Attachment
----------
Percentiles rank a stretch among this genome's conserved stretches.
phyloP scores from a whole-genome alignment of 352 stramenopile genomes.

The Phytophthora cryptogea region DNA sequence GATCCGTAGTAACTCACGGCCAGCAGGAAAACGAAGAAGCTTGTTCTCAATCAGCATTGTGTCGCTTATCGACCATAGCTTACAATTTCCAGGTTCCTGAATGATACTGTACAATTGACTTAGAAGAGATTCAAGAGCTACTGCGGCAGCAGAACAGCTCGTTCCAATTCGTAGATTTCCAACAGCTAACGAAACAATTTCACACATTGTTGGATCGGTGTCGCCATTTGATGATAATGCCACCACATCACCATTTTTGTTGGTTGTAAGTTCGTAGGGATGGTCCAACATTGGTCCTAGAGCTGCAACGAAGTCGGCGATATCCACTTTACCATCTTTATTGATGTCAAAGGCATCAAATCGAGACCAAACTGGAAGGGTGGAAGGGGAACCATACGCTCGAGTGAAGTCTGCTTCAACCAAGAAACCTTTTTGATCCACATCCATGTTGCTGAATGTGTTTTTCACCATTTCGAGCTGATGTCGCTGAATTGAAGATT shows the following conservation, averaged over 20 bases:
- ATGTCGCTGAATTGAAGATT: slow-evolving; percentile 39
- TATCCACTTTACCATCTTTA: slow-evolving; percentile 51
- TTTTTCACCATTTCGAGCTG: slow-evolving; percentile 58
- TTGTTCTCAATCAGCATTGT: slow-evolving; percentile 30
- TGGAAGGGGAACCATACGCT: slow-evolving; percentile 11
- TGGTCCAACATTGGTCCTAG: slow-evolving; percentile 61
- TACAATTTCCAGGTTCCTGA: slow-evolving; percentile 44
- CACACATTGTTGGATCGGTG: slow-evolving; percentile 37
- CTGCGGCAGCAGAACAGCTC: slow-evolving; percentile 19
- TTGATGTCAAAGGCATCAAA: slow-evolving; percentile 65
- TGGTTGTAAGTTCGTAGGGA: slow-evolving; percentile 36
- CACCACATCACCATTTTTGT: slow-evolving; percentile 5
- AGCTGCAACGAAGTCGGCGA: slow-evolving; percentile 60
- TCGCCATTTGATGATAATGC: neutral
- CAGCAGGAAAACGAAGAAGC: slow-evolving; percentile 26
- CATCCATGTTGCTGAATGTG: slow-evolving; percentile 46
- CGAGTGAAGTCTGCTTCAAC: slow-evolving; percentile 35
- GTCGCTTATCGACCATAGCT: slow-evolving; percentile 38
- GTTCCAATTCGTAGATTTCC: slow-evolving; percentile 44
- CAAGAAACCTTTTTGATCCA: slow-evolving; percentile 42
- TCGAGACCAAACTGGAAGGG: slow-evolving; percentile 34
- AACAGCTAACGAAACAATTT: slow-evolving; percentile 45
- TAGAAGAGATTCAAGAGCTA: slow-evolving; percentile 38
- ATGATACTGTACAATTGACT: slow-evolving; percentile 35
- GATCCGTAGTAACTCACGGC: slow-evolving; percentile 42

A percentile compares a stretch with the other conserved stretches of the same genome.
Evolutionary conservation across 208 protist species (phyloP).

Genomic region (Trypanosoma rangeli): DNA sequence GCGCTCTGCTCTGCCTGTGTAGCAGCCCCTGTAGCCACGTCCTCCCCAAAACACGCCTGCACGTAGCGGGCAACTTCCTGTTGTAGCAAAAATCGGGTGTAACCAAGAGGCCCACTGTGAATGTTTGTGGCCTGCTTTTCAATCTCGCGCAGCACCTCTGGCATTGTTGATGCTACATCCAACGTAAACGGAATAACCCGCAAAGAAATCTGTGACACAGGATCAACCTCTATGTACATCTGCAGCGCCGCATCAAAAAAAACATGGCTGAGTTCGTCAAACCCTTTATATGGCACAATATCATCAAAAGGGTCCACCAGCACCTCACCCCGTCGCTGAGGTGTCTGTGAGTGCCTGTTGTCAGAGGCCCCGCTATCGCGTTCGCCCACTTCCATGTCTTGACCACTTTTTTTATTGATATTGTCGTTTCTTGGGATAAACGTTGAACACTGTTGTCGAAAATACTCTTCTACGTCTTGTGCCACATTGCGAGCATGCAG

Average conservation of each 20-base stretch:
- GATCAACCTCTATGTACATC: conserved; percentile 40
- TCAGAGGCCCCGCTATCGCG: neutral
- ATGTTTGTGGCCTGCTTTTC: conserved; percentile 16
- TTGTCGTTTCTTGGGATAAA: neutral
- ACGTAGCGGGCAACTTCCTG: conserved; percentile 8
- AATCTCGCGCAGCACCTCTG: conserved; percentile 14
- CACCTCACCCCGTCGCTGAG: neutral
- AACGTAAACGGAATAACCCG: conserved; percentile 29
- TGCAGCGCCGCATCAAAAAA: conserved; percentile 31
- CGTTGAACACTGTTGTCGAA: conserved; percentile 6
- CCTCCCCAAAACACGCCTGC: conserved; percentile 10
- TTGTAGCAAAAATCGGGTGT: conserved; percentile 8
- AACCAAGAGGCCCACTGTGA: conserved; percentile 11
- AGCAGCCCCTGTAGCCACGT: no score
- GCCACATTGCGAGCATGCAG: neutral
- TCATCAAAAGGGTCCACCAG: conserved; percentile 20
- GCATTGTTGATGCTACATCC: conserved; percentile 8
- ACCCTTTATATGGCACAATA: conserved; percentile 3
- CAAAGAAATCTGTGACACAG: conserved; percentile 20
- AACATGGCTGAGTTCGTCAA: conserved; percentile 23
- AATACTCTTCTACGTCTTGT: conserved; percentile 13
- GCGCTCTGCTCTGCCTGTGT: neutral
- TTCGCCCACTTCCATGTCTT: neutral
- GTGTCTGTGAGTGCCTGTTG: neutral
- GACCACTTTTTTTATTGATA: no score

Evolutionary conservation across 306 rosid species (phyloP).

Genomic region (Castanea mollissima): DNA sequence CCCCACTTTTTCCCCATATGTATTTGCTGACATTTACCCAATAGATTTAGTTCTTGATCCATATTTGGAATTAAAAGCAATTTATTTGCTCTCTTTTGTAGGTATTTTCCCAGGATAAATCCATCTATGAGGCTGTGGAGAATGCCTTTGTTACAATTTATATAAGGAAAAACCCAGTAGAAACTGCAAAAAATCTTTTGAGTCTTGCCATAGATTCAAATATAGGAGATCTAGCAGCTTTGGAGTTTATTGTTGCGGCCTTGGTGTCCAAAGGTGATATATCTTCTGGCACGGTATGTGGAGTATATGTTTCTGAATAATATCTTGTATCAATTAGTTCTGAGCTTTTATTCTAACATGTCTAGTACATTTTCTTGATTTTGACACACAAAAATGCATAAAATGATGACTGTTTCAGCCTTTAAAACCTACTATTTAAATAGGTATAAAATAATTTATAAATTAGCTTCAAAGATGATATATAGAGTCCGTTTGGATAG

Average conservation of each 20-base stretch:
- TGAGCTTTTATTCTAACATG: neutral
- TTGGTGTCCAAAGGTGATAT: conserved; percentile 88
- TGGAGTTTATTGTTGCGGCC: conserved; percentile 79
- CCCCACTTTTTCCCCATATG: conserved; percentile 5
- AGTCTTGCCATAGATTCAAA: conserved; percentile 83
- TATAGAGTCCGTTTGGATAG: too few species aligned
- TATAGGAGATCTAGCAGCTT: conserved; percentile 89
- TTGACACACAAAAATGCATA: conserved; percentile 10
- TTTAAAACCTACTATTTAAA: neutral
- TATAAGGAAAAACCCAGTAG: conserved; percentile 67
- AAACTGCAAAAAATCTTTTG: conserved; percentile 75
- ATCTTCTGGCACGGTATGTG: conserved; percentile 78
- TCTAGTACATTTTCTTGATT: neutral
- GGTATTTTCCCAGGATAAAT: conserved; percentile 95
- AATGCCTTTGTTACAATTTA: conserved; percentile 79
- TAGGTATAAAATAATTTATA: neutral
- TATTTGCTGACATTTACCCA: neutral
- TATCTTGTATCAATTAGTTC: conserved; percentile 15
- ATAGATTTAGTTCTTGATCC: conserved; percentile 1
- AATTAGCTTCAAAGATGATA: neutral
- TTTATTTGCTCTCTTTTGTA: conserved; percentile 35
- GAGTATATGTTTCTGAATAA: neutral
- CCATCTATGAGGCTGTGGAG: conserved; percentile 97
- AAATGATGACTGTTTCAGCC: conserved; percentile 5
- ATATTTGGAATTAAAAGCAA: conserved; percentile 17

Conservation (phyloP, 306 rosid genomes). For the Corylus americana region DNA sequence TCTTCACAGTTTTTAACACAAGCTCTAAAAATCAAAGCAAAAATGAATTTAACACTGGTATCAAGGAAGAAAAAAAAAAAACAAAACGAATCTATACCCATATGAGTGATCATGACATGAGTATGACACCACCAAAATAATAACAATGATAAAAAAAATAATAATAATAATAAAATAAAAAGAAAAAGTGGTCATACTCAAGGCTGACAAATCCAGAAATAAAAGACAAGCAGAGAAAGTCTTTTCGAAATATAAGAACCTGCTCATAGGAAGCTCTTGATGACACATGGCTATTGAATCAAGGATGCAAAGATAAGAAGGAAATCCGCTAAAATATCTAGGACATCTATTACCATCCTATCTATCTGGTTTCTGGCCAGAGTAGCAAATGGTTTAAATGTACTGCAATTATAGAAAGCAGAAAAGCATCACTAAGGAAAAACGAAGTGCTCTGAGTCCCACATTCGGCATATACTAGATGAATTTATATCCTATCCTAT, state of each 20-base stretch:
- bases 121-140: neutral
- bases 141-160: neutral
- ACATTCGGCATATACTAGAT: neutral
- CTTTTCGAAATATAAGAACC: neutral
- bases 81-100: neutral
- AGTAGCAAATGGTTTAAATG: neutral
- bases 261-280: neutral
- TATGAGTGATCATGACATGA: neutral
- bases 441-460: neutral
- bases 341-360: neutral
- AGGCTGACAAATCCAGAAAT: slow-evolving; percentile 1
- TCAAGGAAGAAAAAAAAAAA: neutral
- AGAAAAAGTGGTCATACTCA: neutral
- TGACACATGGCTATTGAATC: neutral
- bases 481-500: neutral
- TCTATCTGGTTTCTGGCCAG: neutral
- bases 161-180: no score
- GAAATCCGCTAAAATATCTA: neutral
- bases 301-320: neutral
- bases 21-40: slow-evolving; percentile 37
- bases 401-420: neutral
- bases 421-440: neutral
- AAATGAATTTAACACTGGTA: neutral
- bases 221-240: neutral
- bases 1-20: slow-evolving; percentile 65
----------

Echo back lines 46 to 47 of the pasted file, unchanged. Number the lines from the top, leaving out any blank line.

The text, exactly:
- AGCAGCCCCTGTAGCCACGT: no score
- GCCACATTGCGAGCATGCAG: neutral